07.Ataur Rahman
08. Prof Mujaffar
09. Ali Ahad
10. Matia Chowdhury
11.barrister Maudood
12. Faizul Huq
13. Tofael Ahmed
14. NA Siddiqui
15. Rauf
16. Makhan and other Students leaders

b Situations of all the Police Stations and the total number of weapons.
c. Locations of the bases and arms depots
d. Locations of the training camps
e. Locations of the cultural organizations encouraging military training's among the Bengali youth
f. Names and addresses of ex officers of regular forces actively supporting the resistance forces.

14. COMMAND AND CONTROL: two com bases are to be established
a. Dacca area
Command: Major General Forman Ali
Staff: Eastern Command Staff/or, MLHQ
Troops: Already deployed in Dacca city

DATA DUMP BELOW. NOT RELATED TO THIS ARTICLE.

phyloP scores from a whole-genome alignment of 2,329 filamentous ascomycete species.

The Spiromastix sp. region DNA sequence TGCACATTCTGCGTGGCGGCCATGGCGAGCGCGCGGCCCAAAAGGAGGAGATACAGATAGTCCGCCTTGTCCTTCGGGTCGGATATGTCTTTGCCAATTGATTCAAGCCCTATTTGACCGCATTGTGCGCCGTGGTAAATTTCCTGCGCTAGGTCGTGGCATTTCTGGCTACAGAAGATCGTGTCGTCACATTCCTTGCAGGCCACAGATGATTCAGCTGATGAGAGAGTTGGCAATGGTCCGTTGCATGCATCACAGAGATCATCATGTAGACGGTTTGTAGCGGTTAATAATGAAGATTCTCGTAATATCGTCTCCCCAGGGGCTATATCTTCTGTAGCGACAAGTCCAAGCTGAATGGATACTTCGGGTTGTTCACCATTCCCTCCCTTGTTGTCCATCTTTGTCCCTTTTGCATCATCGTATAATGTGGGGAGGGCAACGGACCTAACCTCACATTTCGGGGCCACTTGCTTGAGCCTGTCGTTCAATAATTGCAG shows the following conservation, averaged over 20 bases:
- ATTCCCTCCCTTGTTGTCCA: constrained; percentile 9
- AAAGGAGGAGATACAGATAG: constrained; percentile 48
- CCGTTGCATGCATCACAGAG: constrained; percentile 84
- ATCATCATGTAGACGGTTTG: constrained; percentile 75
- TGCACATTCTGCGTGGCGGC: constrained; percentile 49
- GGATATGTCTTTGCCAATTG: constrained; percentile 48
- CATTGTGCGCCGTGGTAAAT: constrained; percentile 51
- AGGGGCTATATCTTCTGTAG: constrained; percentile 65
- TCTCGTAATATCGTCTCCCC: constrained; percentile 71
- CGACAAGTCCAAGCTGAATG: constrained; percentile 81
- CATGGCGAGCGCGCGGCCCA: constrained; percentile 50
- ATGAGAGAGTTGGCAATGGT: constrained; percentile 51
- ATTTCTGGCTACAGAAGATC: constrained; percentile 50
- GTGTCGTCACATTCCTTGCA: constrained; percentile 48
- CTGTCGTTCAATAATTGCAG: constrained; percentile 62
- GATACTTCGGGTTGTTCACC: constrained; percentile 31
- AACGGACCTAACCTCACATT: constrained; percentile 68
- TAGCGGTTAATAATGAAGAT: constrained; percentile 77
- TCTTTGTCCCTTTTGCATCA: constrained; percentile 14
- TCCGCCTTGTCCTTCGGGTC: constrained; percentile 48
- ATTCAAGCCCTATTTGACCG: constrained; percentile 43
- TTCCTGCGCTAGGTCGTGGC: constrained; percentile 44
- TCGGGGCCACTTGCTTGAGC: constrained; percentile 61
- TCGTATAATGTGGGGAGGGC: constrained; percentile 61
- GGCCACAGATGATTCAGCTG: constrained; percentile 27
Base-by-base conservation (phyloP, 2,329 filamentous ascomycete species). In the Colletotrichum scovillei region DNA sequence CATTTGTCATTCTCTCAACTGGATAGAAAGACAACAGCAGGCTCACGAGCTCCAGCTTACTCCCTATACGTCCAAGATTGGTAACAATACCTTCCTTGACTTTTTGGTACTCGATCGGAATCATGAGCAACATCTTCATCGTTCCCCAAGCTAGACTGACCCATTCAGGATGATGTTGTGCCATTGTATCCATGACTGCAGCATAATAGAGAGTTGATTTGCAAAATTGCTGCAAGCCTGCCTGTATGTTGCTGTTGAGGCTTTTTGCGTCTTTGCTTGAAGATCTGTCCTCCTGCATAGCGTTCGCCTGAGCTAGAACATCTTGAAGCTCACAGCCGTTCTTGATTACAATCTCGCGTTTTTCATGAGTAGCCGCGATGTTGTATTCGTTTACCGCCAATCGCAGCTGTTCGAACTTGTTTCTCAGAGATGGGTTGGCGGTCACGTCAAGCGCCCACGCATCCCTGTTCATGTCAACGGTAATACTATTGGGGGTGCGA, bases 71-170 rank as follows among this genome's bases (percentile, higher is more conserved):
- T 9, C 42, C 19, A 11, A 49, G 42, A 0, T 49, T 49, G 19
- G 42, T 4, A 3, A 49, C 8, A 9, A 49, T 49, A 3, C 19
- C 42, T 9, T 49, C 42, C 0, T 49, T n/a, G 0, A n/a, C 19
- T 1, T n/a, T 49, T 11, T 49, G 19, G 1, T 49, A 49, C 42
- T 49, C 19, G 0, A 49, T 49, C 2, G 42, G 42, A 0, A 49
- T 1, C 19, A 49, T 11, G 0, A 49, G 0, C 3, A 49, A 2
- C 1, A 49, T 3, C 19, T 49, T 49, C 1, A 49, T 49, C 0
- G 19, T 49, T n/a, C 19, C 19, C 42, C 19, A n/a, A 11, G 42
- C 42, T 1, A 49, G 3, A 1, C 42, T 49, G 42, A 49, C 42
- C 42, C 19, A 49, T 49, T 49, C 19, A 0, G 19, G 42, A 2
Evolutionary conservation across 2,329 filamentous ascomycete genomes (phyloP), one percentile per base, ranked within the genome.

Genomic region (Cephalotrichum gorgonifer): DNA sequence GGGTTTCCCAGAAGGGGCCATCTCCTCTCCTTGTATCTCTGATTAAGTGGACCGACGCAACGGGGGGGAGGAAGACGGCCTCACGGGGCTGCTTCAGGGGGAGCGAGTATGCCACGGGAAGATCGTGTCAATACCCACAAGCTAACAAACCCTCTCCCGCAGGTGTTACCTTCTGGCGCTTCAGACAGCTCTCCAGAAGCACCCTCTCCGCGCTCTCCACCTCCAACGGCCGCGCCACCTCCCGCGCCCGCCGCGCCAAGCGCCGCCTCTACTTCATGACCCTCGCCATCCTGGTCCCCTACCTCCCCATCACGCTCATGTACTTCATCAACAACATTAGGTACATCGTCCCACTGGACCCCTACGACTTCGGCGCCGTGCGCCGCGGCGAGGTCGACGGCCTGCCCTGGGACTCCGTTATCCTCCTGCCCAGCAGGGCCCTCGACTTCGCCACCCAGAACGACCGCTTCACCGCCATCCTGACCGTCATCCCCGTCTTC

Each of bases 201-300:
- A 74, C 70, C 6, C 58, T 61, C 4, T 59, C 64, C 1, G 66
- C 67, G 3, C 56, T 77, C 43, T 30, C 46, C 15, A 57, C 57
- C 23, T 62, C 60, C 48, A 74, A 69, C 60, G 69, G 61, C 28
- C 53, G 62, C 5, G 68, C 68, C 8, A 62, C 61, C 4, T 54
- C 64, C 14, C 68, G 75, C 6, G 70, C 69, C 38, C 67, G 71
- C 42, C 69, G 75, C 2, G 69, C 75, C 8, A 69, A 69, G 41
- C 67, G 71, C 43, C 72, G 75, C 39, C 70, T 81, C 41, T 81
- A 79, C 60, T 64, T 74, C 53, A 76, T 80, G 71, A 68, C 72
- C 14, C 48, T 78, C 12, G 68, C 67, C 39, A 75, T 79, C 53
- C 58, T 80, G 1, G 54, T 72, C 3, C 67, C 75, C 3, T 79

B. Other areas of the province
Command: Major General KH Raja
Staff: 14 Div HQ
Troops: All forces deployed in other areas except Dacca

15 SECURITY OF THE CANTONMENT
1st phase: Withdrawal of weapons from all forces including PAF
16. Provision of Info
a. Security affairs
b. Blue Print

ENTAILMENT OF DUTIES OF THE ARMED FORCES
Dacca Area
Command & Control: Major General Rao Forman Ali
Head Quarter: MLA Zone: B
Forces:
Troops of 57 Brig HQ deployed in Dacca i.e. 18 Punjab, 32 Punjab (CO in charge Lt Col Taj), 22 Beluch, 13 Frontier Force, 31 Field Reg, 13 Light AA Reg and 3 Commando Units from Comilla
:Duties:
1. To disarm 2 EBR, 10 EBR, EPR-HQ (2500) and Reserve Police forces in Rajarbagh
2. Take over the Radio, TV, State Bank and the Telephone Exchange
3. Arrest all Awami League leaders (list will be provided)
4. Take over the control of the Iqbal and Zagannath Halls of Dacca university and Liyakat Hall of Technology university
5.Take over the control of security of the ammo depot and factory at Gazipur and Rajendrapur